Incident description and consequences In June 2013 the national infant primary immunisation schedule (PIS) for Meningococcal C (MenC) vaccination was changed to the administration of a single dose of MenC vaccine at 3 months of age rather than two doses at 3 and 4 months of age. Information on this change was circulated by Public Health England (PHE)1. Only two of the three available branded vaccines were appropriate for this regimen, but this was not identified in our Trust and the pharmacy continued to order and supply Meningitec® vaccine, the one brand that was inappropriate for the new schedule. This error was not detected until April 2014, during which time 37 infants received single dose Meningitec® within the Trust.
Purpose A RCA was undertaken to identify the root causes and key learning from this incident and to use this information to reduce the likelihood of future harm to patients. RCA process and methods used:
Gathering information Pharmacy systems were interrogated to identify the affected patients. Information on vaccination status for these children was obtained from Child Health computer systems and the relevant General Practitioners. Representatives from PHE contributed to this information gathering.
Incident Mapping A narrative chronology was developed by the RCA lead and senior Medicines Information Pharmacist prior to the RCA team meeting.
Identification of care and service delivery problems was undertaken by the RCA team during their discussion of the incident.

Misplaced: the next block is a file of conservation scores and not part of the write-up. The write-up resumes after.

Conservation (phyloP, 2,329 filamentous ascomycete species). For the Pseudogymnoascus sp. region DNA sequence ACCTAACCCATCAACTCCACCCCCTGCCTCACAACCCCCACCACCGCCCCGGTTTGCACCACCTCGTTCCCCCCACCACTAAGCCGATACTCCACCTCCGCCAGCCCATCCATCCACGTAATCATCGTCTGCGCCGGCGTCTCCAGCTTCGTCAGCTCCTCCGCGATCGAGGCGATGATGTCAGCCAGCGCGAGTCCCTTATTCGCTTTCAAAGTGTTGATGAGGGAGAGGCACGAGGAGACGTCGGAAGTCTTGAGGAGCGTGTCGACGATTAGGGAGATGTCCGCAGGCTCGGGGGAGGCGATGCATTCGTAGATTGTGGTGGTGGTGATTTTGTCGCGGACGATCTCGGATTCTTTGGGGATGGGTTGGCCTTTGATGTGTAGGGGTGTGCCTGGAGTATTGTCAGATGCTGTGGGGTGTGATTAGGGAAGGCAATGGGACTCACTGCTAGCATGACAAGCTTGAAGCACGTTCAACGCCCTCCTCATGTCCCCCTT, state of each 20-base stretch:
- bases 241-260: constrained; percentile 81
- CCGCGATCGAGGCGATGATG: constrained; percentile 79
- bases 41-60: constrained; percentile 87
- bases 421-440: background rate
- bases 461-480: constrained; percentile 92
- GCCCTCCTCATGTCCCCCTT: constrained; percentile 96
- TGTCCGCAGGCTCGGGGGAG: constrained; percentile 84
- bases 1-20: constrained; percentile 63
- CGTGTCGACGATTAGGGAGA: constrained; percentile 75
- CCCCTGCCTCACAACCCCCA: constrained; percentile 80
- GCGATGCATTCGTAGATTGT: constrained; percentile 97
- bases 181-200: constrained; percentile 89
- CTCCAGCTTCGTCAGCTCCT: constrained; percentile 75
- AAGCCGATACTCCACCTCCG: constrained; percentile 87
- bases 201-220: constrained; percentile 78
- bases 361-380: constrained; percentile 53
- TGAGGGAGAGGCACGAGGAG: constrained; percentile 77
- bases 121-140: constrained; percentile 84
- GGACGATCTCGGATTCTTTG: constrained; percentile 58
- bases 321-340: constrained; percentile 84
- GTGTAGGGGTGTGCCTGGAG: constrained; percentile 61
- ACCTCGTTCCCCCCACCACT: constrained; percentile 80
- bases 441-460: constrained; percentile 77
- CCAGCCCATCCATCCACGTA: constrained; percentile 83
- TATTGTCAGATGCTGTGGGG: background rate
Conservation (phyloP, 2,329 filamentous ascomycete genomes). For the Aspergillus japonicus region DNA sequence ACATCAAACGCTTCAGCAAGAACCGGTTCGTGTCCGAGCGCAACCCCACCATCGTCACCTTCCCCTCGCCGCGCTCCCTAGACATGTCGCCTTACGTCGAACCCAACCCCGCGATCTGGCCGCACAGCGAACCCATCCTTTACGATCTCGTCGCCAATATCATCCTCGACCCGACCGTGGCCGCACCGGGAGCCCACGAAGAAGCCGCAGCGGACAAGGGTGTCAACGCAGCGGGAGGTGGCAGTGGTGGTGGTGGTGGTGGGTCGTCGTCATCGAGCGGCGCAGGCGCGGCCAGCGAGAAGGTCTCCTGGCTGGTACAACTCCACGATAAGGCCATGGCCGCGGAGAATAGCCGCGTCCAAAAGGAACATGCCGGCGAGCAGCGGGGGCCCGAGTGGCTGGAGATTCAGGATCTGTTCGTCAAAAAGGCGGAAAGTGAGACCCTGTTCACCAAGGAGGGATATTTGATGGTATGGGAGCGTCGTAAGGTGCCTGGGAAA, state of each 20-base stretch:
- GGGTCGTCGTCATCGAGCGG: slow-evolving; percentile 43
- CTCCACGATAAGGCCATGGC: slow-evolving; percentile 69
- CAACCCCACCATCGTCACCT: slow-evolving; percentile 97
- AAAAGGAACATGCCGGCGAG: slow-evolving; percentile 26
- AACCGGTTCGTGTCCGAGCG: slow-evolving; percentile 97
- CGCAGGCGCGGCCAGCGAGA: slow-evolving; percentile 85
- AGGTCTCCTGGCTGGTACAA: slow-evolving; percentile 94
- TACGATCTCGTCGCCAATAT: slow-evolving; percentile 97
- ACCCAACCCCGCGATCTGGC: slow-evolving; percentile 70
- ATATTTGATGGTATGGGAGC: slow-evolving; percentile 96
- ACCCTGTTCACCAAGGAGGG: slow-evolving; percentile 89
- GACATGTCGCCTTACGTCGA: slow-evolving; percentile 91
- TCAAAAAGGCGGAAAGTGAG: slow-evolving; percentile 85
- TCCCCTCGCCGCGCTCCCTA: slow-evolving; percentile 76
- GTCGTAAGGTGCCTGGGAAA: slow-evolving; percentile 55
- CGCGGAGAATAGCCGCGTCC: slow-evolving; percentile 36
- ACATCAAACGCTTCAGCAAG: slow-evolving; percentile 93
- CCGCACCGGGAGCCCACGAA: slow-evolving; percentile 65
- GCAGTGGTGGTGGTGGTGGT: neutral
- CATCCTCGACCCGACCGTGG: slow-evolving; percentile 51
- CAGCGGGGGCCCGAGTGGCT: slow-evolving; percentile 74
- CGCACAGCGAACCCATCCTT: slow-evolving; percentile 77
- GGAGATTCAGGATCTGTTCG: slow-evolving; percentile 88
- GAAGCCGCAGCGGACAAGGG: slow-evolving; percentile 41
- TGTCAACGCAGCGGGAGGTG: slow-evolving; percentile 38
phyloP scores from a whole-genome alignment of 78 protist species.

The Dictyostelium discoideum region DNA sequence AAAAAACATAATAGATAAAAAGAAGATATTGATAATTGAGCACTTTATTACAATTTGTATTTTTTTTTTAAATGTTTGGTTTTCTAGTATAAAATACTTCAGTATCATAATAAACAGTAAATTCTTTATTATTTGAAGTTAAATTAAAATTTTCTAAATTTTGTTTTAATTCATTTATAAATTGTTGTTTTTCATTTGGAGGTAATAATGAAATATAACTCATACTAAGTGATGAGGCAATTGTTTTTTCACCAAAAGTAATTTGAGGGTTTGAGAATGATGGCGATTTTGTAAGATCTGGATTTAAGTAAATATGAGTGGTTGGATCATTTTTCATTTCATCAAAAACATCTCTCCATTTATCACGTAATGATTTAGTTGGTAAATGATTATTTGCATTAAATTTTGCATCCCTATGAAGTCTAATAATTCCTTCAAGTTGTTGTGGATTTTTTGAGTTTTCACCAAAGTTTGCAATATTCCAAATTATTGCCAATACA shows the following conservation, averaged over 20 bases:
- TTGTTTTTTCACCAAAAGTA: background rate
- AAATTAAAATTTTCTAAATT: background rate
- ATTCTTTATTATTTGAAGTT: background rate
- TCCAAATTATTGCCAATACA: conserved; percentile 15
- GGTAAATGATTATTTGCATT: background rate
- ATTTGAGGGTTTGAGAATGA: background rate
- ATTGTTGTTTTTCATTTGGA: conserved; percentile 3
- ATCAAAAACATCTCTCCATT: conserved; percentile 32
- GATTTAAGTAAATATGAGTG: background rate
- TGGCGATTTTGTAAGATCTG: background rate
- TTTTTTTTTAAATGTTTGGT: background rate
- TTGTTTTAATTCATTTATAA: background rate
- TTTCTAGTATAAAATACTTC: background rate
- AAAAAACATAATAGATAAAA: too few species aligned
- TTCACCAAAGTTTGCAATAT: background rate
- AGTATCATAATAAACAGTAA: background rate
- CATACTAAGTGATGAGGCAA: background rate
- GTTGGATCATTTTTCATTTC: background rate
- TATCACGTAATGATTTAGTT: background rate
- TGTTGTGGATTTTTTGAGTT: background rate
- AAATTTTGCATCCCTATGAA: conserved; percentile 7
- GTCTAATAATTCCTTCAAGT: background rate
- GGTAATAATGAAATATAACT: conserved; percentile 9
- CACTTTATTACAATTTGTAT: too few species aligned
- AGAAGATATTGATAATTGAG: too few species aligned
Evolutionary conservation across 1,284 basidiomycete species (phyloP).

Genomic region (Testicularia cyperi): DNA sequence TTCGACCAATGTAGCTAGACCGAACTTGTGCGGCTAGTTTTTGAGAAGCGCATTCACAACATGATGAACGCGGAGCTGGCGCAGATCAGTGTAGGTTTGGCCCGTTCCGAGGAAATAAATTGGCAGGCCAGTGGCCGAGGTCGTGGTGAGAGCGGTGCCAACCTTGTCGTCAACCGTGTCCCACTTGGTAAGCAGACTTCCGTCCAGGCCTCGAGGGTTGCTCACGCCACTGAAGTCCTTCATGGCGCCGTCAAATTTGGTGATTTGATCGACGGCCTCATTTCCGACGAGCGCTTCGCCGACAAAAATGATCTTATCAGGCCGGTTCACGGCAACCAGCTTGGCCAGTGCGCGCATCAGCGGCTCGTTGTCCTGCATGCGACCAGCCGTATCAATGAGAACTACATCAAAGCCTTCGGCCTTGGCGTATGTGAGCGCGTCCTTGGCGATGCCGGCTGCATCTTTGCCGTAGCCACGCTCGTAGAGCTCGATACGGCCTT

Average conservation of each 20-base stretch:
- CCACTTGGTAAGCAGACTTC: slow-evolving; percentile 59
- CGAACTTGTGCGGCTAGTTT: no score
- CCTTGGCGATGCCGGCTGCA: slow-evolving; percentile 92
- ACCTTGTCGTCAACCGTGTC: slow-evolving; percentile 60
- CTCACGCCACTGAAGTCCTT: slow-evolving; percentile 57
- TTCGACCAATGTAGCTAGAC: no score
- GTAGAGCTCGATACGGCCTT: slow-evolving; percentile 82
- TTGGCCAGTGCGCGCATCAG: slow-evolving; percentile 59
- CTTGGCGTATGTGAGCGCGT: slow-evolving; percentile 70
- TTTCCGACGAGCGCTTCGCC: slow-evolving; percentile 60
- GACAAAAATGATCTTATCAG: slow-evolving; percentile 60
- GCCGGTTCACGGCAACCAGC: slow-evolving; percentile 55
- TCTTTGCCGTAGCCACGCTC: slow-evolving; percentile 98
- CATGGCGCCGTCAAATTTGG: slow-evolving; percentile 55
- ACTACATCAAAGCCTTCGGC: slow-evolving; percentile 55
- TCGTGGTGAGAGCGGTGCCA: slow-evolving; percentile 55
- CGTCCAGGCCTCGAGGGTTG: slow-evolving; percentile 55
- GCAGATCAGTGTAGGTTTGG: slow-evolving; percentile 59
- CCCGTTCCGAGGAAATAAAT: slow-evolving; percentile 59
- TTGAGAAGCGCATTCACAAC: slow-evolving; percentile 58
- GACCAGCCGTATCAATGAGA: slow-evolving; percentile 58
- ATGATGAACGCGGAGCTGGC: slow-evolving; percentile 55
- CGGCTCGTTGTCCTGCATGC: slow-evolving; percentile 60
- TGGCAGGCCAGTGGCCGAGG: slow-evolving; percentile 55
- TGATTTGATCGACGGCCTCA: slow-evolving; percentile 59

Identification of contributory factors & root causes: Contributory factors classification framework was used to aid this process.
Root cause identified The information regarding brand-specific MenC vaccination was not identified when the changes to the immunisation schedule were implemented.
Recommendations from the RCA
To ensure that all patients who may have been affected received their 12 month MenC booster without delay.
To remove Meningitec® vaccine from the Trust and ensure all future prescribing of vaccines is brand-specific.
To identify a lead pharmacist and clinician for immunisation.
To improve links with PHE and primary care immunisation leads.
To implement PHE training and minimum standards for immunisations within the Trust.
Conclusion Using RCA methodology to investigate this error identified several deficiencies in the process for immunisation within our Trust enabling action to be taken to ensure that the process is more robust in the future. This has included changing pharmacy purchasing processes for immunisations, identifying both a lead pharmacist and clinician for immunisations, improving links with primary care and PHE and starting to develop minimum standards for immunisations within the Trust. Involving PHE in the RCA process also facilitated learning on a national basis.
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